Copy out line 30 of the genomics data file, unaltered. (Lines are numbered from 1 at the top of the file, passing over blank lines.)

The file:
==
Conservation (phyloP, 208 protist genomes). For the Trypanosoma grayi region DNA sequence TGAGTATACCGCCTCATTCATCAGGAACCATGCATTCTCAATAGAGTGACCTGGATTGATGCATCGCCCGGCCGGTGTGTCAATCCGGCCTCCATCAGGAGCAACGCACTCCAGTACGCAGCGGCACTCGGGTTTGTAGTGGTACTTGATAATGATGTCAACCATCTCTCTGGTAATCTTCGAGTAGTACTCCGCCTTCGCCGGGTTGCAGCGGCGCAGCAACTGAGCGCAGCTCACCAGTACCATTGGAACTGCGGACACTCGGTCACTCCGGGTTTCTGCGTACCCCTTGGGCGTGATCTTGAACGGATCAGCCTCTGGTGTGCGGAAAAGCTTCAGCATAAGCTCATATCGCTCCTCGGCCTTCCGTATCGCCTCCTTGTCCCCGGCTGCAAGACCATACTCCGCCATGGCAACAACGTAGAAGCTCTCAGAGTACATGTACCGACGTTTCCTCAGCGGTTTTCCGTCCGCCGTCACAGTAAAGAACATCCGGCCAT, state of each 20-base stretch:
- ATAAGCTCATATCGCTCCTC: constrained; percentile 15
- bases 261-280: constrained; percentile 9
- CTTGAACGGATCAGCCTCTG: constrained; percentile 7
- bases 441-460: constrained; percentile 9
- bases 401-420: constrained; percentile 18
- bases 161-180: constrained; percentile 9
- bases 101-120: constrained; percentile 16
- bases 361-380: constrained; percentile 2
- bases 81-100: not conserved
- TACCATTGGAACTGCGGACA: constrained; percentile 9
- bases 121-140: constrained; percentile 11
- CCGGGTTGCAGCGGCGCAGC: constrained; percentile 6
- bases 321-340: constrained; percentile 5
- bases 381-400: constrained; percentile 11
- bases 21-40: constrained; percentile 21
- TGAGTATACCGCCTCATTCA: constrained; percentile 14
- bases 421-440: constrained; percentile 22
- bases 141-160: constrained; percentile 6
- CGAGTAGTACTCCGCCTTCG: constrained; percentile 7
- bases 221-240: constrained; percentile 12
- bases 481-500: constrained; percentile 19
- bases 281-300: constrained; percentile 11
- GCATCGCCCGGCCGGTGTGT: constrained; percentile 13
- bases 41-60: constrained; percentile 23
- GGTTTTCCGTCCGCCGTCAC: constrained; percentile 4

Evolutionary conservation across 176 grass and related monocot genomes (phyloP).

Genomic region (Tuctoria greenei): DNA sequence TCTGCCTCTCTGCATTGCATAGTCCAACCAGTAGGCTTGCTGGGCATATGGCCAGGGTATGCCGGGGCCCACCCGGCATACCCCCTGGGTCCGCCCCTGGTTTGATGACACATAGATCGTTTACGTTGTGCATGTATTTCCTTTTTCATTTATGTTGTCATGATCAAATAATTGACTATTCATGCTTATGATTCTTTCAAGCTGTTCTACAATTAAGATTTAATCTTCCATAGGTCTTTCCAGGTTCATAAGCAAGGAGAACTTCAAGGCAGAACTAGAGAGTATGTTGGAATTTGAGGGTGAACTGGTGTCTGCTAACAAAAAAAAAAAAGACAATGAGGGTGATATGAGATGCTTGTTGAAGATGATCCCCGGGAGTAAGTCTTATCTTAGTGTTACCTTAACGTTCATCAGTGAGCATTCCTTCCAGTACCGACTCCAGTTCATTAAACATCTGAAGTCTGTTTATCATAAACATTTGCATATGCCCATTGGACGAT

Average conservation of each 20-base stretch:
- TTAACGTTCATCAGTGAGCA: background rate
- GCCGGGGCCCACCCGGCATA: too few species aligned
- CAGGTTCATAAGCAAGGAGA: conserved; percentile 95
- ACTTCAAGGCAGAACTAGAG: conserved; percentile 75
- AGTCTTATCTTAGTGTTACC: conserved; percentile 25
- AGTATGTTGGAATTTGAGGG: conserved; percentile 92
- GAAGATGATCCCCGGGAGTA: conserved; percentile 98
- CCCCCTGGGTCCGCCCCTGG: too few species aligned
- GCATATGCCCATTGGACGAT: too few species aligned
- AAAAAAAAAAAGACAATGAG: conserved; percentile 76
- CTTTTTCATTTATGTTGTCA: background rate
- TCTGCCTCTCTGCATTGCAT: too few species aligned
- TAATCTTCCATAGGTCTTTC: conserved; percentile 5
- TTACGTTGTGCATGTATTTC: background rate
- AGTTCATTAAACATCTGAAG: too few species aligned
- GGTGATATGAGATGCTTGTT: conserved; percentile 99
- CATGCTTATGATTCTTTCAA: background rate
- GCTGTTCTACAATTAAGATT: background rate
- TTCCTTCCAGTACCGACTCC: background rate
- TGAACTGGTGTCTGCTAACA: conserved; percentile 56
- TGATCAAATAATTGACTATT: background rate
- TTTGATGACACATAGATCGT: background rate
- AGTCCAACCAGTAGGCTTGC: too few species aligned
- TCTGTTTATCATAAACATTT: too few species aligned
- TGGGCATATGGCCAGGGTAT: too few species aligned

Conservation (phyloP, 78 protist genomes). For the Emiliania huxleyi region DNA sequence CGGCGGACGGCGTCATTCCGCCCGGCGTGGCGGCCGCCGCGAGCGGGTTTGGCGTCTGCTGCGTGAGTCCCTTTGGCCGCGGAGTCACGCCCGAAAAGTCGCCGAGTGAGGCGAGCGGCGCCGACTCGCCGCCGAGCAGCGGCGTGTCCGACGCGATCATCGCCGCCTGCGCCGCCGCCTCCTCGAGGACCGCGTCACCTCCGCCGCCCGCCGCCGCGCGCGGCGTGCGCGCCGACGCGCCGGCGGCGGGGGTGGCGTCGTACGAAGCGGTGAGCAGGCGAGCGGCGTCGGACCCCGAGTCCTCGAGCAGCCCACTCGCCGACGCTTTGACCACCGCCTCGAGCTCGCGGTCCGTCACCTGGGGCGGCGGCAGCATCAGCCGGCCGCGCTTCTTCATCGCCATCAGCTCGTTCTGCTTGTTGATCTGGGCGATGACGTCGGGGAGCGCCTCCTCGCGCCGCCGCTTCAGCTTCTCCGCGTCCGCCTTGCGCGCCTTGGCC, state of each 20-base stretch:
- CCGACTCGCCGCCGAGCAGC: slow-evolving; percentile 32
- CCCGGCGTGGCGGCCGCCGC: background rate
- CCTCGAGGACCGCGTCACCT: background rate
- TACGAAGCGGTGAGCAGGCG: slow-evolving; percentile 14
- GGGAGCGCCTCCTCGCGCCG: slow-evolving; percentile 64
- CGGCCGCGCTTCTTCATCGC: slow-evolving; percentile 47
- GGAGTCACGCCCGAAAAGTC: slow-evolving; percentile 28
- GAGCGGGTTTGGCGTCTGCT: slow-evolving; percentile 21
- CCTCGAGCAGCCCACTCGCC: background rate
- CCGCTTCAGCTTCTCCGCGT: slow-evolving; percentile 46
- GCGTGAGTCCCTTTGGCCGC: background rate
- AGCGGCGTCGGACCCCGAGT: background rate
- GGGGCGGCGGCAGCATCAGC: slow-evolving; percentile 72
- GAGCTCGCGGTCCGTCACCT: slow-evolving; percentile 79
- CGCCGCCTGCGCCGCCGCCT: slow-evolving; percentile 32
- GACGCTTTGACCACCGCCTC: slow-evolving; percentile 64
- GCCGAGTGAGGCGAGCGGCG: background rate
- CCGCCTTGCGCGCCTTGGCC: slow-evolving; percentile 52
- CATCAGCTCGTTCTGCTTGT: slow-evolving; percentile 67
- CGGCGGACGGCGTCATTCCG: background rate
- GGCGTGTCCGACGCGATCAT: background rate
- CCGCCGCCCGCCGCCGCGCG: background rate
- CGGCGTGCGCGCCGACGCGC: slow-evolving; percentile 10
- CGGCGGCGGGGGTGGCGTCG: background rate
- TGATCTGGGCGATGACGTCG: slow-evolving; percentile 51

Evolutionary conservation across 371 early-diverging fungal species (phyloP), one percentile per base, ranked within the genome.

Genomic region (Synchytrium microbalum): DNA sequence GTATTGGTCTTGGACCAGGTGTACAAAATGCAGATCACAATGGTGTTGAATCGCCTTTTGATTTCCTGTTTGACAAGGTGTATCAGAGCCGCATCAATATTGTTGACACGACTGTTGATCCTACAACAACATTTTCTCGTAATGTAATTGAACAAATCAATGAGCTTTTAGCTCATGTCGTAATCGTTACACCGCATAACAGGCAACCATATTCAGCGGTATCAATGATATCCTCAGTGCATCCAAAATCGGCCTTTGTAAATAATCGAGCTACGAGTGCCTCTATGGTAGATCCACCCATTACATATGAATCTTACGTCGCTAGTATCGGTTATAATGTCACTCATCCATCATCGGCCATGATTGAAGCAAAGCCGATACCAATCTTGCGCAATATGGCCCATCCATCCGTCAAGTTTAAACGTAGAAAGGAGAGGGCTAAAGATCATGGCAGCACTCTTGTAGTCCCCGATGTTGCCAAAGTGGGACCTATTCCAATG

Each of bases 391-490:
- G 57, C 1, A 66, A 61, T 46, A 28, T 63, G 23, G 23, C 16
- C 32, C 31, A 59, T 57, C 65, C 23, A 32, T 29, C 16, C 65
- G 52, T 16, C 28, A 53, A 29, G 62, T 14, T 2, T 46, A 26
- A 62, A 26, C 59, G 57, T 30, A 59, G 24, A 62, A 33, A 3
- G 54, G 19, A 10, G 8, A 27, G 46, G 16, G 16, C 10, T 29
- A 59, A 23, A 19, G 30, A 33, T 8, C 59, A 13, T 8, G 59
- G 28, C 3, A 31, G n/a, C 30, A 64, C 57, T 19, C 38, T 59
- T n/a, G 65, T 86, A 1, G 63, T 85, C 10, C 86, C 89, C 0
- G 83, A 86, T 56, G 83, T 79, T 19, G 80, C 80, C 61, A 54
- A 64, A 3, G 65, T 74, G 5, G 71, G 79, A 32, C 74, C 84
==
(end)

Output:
- TTAACGTTCATCAGTGAGCA: background rate